10 or from abroad, and also for the purposes of detecting and protecting
11 activities aimed at breaching the secrecy of the plans and preparations
12 for the country's defence."
13 So what was the subject of protection?
14 JUDGE MOLOTO: You indicate that you're going to ask to tender
15 this document. You indicated that it's fairly large. Can we avoid
16 reading it if we are going to tender it? Maybe if the witness can just
17 read it quietly and comment on it rather than you reading it into the
18 record and then later tendering it again.
19 MR. LUKIC: [Interpretation] Yes. You're absolutely right. And
20 this is in line with your guidelines. So I will not read it into the
21 transcript. I will just ask the witness to comment on specific articles.
22 THE WITNESS: [Interpretation] Mr. Lukic, in this Article 1 what
23 is important here is that security organs as specialist organs of
24 commands, units and institutions of the Army of Yugoslavia are
25 responsible, and this is the key, to protect military forces if such an
1 activity is carried out in the armed forces or against the armed forces
2 from within the country or from abroad. And then secondly, also for the
3 purposes of detecting and preventing activities aimed at breaching the
4 secrecy of the plans and preparations of armed force -- of the armed
6 So this is what matters here.
7 MR. LUKIC: [Interpretation]
8 Q. You do not need to read this out, but, rather, comment. I asked
9 you what was the subject of protection of the security organs. Could you
10 answer that in just one sentence?
11 A. Thank you. I understood this. So they protect the Army of
12 Yugoslavia and its preparations for the country's defence.
13 Q. Could we now see page 6 in B/C/S and page 7 in English, and we
14 will see what were the tasks of the security organs.
15 Articles 6 and 7 of these rules describe the tasks, and they
16 distinguish between two types of activity of the security organs.
17 Article 6 mentions the activities that the security organs are
18 responsible for, and Article 7 describes activities that security organs
19 participate in.
20 Why was this distinction made between these two types of
21 activities of the security organs? So on the one hand, they were
22 responsible for some tasks; and on the other hand, they participated in
23 some other tasks.
24 A. Mr. Lukic, well, if we say that the security organs were
25 responsible for some activities, this means that it was only their
1 responsibility for tasks listed, for example, under item A here, for
2 detection, tracking and preventing the intelligent activities and other
3 activities of foreign military intelligence and so on. So they were
4 responsible. And then all other elements of the command, other secret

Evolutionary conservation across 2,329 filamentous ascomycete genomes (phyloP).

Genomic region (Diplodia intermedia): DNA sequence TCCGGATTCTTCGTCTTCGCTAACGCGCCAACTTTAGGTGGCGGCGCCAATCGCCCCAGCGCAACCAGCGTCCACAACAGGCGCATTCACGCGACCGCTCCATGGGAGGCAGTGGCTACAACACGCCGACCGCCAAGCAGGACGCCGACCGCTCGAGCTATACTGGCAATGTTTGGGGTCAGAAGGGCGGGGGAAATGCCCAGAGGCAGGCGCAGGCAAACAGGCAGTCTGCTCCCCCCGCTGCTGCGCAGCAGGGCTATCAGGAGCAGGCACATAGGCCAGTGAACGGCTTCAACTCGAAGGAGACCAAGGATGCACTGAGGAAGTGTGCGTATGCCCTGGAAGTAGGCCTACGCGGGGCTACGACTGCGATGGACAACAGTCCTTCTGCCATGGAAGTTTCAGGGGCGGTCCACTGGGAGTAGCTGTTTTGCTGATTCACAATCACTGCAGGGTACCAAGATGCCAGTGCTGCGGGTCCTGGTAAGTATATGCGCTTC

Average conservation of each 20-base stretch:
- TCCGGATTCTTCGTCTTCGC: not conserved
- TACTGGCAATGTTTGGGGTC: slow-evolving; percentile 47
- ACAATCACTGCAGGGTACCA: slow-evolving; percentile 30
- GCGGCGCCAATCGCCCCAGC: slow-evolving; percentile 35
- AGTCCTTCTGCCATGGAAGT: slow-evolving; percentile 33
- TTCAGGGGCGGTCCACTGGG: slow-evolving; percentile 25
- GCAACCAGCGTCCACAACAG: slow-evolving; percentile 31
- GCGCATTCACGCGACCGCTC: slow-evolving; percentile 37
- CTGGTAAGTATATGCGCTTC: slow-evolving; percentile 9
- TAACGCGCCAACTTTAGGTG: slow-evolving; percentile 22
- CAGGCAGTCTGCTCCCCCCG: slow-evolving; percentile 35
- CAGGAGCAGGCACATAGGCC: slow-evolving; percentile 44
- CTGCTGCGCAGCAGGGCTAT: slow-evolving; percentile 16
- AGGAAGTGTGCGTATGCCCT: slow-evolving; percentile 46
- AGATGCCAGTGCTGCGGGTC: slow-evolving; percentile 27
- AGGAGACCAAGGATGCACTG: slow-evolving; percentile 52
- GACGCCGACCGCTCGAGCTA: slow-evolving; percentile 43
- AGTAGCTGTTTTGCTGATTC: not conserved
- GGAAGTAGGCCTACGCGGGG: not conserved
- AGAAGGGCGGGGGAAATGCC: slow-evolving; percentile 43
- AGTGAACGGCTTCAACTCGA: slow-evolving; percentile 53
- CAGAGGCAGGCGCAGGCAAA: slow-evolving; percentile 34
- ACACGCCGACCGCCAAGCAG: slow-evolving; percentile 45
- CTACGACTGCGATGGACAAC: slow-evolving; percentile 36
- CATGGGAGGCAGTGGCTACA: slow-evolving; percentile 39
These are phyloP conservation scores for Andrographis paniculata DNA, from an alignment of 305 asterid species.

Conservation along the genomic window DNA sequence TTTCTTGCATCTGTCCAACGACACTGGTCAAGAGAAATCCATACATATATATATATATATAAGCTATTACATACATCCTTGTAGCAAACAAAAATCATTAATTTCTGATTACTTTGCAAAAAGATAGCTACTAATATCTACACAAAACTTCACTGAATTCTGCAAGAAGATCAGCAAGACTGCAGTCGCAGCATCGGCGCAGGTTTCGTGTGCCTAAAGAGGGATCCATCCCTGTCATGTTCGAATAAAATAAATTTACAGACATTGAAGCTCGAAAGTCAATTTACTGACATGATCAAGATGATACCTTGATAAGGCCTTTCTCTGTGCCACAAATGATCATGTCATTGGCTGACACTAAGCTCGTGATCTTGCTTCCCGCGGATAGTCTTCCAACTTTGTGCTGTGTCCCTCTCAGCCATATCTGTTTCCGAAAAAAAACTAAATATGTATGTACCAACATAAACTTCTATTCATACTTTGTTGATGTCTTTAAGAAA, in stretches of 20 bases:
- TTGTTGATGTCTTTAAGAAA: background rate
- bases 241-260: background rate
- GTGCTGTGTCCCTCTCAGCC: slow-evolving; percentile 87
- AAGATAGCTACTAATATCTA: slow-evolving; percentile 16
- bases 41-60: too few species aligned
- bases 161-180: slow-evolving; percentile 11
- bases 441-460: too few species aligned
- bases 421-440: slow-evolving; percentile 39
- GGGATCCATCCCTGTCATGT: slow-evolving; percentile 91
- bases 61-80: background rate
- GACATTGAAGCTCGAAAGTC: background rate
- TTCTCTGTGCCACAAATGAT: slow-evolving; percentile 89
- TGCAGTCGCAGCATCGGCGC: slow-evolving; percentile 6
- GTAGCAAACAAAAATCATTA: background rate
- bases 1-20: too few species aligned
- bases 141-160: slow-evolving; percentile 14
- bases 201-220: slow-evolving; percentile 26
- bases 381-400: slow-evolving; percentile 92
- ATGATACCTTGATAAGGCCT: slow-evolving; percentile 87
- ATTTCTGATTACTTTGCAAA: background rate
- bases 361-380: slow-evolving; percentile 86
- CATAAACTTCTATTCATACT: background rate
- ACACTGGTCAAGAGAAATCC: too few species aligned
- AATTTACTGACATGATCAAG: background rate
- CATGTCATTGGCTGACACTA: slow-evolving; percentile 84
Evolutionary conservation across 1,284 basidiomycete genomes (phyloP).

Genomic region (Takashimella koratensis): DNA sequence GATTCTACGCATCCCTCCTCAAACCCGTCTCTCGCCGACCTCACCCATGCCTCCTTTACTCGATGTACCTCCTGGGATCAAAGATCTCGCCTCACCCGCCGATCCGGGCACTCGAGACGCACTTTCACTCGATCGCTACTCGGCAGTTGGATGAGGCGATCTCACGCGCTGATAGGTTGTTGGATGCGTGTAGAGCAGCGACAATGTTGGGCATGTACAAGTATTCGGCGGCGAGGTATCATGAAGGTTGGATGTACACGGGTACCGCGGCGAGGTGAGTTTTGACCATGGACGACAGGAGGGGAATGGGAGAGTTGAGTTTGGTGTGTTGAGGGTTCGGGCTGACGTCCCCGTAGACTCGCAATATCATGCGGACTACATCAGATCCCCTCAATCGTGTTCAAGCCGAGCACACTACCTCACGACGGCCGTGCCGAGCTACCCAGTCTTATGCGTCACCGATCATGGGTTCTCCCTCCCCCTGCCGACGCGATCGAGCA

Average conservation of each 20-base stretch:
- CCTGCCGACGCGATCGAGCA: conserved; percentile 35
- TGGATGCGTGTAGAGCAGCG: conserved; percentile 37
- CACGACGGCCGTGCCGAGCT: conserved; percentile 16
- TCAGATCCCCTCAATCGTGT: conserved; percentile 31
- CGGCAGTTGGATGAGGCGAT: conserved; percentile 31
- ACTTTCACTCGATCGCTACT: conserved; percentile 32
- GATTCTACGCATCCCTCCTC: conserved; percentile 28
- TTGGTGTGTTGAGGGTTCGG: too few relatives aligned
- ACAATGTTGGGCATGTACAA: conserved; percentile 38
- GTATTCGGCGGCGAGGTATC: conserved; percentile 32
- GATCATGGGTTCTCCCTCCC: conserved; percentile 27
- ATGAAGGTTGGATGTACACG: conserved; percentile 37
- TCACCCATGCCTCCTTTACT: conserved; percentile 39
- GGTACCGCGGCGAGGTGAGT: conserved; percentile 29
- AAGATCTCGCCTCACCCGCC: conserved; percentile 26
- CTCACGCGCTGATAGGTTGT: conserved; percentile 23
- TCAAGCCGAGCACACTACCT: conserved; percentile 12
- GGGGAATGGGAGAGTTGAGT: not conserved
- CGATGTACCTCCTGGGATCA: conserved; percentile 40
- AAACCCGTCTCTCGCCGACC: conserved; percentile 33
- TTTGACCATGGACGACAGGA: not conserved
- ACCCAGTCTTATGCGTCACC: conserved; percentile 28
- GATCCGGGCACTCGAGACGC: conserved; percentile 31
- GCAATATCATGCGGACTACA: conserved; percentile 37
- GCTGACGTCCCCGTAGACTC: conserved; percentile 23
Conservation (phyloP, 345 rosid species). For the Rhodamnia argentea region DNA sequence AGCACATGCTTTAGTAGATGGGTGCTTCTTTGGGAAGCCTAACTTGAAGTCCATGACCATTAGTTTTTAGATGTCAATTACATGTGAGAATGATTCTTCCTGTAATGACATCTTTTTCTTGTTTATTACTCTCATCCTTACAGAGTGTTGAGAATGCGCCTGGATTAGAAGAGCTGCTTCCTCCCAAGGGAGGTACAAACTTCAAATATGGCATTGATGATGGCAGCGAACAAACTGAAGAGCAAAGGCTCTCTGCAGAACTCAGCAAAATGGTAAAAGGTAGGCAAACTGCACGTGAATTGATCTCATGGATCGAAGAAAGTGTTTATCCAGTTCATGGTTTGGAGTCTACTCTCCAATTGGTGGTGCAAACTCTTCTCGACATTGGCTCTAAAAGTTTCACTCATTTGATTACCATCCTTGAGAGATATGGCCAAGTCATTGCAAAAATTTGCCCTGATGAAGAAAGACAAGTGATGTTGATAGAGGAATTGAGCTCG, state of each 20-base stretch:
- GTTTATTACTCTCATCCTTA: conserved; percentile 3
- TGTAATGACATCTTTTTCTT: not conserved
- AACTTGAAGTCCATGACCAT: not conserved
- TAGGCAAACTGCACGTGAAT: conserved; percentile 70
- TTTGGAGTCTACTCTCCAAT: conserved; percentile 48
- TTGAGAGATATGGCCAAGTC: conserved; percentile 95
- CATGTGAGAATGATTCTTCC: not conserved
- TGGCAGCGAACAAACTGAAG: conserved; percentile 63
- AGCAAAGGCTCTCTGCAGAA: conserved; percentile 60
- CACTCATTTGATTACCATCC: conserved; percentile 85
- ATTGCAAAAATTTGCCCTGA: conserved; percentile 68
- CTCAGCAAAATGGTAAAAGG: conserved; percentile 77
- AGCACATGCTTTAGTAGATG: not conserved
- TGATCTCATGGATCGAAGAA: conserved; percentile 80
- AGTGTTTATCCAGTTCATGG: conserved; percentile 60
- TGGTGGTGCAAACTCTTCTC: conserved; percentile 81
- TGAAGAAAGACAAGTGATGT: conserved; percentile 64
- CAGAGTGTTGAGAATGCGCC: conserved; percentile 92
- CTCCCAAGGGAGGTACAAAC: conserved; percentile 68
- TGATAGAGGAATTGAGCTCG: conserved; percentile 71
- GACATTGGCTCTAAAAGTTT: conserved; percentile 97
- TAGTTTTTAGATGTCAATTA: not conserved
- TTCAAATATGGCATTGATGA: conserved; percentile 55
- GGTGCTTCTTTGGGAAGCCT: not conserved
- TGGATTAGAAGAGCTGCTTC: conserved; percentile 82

5 services, civil secret services, military services, they participated in
6 carrying out these tasks.
7 And in Article 7, if I could please have a look at Article 7.
8 Q. Just a second, please. Before we move to the next page, what you
9 just described under (a), was this the key fundamental task that the
10 security organs were responsible for?
11 A. Yes. Under (b) you can also see that they were responsible for
12 the detection and prevention of hostile activities by individuals, groups
13 or organisations against the armed forces. So it is important to point
14 out that we had to discover secret activities. So we were not interested
15 in verbal offences, what was uttered.
16 MR. LUKIC: [Interpretation] Could we now please have a look at
17 the following page, Article 7. If we could just once again mention what
18 the witness emphasised -- or, actually, this is okay. Thank you.
19 Q. Article 7 consists of several paragraphs describing the tasks in
20 which the security organs participated. You also said this already. So
21 when we are talking about this paragraph (a), why are security organs
22 participating in this activity rather than being responsible for it?
23 Could you tell us that? Could you see it -- can you see it?
24 A. Yes, I can. Mr. Lukic, security organs participated in this
25 because the praxis had shown, when we're talking about this item (a), and
1 this is detection and prevention of serious crimes and so on, most often
2 it was civilians who were involved in such activities, either in an
3 organised fashion or they perpetrated them individually. So it would be
4 different bodies that would be responsible for these tasks, and security
5 organs simply participated in trying to detect, for example, perpetrators
6 of thefts. So they were not responsible for this tasks, but it was the
7 Ministry of the Interior that would be responsible for such activities.
8 MR. LUKIC: [Interpretation] Can we please go to B/C/S page 8 and
9 English page 9. Item 10.
10 That's the right paragraph, the one that we see in English.
11 The first thing we see on that page is precisely what I'd like
12 the witness to comment on.
13 Q. Mr. Gajic, this last paragraph in item 10, what exactly do the